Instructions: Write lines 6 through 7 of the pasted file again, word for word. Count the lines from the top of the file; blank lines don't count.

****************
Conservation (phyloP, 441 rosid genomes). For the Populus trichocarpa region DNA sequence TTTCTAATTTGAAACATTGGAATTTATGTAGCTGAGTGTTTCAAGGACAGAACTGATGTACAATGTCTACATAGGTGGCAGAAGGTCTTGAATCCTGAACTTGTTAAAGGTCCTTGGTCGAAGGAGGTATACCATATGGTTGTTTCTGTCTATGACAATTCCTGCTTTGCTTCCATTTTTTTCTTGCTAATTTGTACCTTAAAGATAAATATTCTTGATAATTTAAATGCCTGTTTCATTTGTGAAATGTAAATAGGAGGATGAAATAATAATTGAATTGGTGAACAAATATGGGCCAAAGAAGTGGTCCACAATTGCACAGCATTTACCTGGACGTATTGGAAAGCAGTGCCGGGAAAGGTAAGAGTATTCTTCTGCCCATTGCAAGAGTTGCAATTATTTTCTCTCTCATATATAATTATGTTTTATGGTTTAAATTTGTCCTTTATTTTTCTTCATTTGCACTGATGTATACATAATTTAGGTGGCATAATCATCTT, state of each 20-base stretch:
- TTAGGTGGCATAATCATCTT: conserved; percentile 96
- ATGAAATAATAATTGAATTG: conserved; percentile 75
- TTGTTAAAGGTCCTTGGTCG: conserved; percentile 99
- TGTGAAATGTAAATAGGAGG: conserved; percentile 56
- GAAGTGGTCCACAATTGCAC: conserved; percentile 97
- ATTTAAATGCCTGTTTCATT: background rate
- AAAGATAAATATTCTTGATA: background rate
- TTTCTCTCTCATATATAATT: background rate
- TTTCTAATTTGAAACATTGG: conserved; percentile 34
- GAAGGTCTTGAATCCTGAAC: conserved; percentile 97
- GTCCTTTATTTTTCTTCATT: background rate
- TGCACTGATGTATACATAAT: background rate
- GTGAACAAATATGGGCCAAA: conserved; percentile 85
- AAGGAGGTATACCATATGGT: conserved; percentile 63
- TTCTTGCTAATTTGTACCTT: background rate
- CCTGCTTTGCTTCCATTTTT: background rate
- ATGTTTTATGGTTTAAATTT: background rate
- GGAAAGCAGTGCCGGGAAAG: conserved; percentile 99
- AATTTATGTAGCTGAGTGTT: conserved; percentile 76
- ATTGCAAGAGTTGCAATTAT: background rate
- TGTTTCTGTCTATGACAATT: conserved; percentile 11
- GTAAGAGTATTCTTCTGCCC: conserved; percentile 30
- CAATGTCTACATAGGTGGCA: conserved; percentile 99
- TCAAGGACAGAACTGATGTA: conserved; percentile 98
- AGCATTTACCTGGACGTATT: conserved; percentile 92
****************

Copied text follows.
- GAAGTGGTCCACAATTGCAC: conserved; percentile 97
- ATTTAAATGCCTGTTTCATT: background rate